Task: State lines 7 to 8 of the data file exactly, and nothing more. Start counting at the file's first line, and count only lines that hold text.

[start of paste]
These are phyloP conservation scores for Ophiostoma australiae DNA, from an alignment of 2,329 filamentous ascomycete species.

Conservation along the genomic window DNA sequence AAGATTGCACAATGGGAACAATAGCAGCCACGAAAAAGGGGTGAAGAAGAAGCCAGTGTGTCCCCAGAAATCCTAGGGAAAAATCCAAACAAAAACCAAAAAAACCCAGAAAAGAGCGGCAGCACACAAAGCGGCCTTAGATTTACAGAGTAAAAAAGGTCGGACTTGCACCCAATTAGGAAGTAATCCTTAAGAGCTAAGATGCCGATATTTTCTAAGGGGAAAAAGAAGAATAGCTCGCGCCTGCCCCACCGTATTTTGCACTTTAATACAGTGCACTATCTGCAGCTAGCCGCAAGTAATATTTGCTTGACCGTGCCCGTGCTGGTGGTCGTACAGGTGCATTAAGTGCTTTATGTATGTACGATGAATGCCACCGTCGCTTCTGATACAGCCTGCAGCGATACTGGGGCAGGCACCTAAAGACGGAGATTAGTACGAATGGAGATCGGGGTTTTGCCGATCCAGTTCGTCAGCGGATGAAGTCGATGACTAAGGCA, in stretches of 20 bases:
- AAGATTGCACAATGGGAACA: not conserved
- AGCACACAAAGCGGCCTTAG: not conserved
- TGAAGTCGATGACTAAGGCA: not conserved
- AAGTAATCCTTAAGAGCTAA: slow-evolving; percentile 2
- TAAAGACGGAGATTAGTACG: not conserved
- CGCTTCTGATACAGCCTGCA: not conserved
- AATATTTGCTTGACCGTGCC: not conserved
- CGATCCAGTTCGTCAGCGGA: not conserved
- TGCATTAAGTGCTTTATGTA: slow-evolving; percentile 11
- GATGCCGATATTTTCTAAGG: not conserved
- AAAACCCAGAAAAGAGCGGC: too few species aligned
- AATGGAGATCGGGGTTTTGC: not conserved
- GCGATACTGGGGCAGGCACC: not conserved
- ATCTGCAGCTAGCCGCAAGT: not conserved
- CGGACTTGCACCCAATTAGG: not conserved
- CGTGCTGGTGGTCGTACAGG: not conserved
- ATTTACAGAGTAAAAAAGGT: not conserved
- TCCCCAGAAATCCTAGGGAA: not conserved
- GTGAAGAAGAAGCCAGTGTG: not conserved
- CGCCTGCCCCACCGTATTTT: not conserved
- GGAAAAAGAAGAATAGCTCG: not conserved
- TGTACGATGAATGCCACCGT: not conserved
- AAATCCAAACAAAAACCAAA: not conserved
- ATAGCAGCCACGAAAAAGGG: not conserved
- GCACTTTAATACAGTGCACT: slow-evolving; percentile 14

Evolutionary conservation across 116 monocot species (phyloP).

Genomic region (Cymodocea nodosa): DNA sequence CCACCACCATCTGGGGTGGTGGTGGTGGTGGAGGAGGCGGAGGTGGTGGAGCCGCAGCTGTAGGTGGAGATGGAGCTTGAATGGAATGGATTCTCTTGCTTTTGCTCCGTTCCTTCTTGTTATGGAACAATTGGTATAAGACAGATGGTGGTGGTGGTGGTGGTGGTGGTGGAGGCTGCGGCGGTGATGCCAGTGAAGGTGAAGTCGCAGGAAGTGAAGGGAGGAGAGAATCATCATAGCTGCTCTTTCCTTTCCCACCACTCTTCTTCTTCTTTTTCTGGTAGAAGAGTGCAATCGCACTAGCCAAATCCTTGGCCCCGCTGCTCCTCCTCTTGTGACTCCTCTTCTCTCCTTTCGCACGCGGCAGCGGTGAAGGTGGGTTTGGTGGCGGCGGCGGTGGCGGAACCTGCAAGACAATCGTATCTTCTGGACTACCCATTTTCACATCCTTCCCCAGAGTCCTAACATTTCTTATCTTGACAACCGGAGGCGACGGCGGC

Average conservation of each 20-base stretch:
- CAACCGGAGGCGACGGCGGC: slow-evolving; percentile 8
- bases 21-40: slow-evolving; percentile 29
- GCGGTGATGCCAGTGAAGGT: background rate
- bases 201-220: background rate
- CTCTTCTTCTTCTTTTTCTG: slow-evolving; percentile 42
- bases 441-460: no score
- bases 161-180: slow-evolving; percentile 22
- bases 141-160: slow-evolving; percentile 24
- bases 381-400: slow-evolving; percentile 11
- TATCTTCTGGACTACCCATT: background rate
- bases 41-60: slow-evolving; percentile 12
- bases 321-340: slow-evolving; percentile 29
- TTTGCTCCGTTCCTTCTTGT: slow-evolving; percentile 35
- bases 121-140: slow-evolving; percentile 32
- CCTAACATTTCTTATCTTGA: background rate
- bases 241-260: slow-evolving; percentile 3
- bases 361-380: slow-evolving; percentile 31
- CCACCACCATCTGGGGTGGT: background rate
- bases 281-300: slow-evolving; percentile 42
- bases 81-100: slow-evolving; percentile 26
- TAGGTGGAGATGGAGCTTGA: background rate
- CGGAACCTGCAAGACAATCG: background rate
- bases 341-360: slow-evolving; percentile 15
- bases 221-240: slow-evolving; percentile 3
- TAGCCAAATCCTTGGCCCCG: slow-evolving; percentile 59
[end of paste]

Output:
- TAAAGACGGAGATTAGTACG: not conserved
- CGCTTCTGATACAGCCTGCA: not conserved